A research project, culminating in an Exhibition at LEAP in Berlin
Participants: group of students from the visual art class LensBased three external artists/researchers.
Moderated and facilitated by Azin Feizabadi
Curated by Daniel Franke & Sandra Moskova
The project is structured in three parts Dec. 2014 – April/May 2015.
Part one: a temporary moving research and production studio; a series of 6 workshops (2-3 days each, first session set for mid December 2014).
sessions take place at UdK Berlin and other at LEAP Berlin.
Part two: three workshop sessions with external guest artists and/or researchers and subsequent public events (talks or presentations) by
same guests. Both the workshops and the public events take place at LEAP Berlin.
Part three: a two weeks exhibition of 10 project results (April/May 2015 at LEAP); exhibition includes works by the participants, project facilitator
and external guests all together. A documentation of the research period, including projects by all workshop participants will be also presented
collaboratively at the exhibition.
The project is subdivided in three key subjects in a philosophical tradition as a gesture, this in the context of an assemblage between the analysis
of complex systems, the politicum in the context of historiography (chronology, “Chronos”) and the construction of meaning and knowledge through
literature as a non- scientific complex (“Narration”). The idea is based on an attitude towards philosophy and the role of a philosopher as a figure,
who assembles different scientific contexts and thereby produces new meanings and discourses in a way no discipline is capable of by itself. The
core of this project is therefore a transfer-process between the politicum, the technical (as a translation of knowledge) and the artistic-literal as a
translation of science. The fundament is a deep desire to experimentally externalise structures (matter, meaning, unified truth, discourse) through
technical, medial and narrative approaches.
If we skip ‘Chronos’/’Narration’ from a past incident – lets say an incident of social or political importance, or an event of personal and biographical
importance – what aspects of that event can be used instead, to shape an autonomic and civic (collective) memory? Is it possible to emancipate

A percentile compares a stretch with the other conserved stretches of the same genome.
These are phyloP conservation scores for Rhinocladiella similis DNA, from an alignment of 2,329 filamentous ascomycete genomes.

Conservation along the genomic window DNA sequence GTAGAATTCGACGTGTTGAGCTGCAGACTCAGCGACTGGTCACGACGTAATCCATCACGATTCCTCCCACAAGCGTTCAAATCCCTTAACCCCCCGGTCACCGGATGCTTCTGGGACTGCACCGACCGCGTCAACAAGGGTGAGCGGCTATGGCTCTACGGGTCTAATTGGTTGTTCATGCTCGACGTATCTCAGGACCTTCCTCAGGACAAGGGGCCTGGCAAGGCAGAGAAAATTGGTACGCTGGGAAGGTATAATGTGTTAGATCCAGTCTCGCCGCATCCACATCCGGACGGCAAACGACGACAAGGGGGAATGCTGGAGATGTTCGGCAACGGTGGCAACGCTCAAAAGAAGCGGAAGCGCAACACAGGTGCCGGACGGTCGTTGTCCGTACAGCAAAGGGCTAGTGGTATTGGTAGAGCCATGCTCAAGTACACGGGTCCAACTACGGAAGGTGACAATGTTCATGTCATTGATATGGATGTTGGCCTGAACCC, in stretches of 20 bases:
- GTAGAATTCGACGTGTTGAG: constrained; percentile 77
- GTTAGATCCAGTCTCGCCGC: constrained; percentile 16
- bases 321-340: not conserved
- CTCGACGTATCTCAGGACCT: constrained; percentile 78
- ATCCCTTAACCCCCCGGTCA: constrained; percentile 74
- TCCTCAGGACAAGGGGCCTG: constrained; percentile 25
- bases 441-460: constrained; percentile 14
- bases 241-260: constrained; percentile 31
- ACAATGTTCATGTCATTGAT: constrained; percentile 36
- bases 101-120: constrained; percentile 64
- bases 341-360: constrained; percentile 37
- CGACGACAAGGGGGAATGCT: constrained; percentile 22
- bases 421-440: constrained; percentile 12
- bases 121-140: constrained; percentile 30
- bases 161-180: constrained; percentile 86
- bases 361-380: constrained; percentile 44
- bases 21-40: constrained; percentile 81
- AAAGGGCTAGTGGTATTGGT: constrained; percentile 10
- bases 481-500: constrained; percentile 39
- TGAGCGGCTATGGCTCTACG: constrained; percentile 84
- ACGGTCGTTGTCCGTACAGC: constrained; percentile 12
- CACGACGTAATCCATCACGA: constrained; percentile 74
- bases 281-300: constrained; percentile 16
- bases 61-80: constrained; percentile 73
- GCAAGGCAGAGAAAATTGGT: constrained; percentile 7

history from scientific and ideological borders?
How can we form an alternative way of historiography that is based on notions of ‘projection’, ‘specters’ and ‘time travel’, instead of merely
foreseeing the past? The aim is not to re-appropriate the three-act-narrative structure of historiography, but to abstract it, break it and dismantle it;
to free the past from institutional grammars and conservation.
How can aesthetic tools and medium contribute to this aim?
Where are the parallels and/or contradictions between Picasso’s “Guernica” – hanging in the entrance of the UN Security Council in New York –
and a poor- image jpeg from the web, which documents a man-to-man fight at the Bazaar of Aleppo –recorded by a baker boy on his mobile phone?
These questions set the starting point for individual works to be produced by participants during the project. The idea is to proceed a focused period
of research, collaborative or individual, and to find ways of formalizing the research into works for exhibition/presentation for public engagement. In
this sense, the works produced during the project will be manifested hand in hand in-between research (theory based, poetry based and artistic
experimentations) and production. In a way, in some cases, the research itself can become the format of the exhibited art work.
The workshop sessions are meant as platforms for collective thinking processes. At each of the 6 sessions, participants are meant to share and
discuss their work-in-progress in depth for critique and feedback; they are meant to unfold their research material, to provide an inside view on how
they arrived to certain research strategy, to their way of abstraction, to their form and medium in relation to the content. The aim is not to create a
homogenous series of works that represent answers for the above questions; instead, we will try to define each an individual (and personal) artistic
position on the matter. One that is unique to the artists point of view. The workshops aim simply at creating a studio or laboratory in which strategies,
material and thoughts can be shared to inspire others.
Nevertheless, a medial point of departure will be suggested in the beginning, for the participants, to think about, to use it technically or simply receive
inspiration by its theoretical basis: Projection!
During the course of the project we will look into the matter of ‘Projection’ as a cultural practice and as a philosophical and psychological phenomenon,
and its place within the political realm. We will look at the junctures and interstices of projector and spectator, reality and fiction, cinema and video and
take historical references from various video and political-activist approaches.
– „The Paradox of Media Activism“ (Franco „Bifo“ Berardi)
– “Vom Subjekt zum Projekt” (Villem Flusser)
– „Fernsehbild und politische Sphäre im Licht der Rumänischen Revolution” (Vilém Flusser)
– „In Defence of the Poor Image“ (Hito Steyerl)
– „Der Stil des Augenblicks. Das Bild zum Bericht“ (Joerg Trempler)
– „Presence Documents – On Visual Parrhesia“ (Web-blog by Sohrab Mohebbi)
– „Body and the Archive“ (Allan Sekula)
– “Mengele’s Skull – The Advent of a Forensic Aesthetics” (Thomas Keenan & Eyal Weizman)
– “Entwerfen und Entbergen Aspekte einer Genealogie der Projektion” (S. Zielinski)
– “Theses on the Philosophy of History” (Walter Benjamin)
– “The Task of the Translator” (Walter Bejamin)
– “Excommunication” (Alexander R. Galloway, Eugene Thacker, McKenzie Wark)
– “A Thousand Years of Nonlinear History” (Manuel De Landa)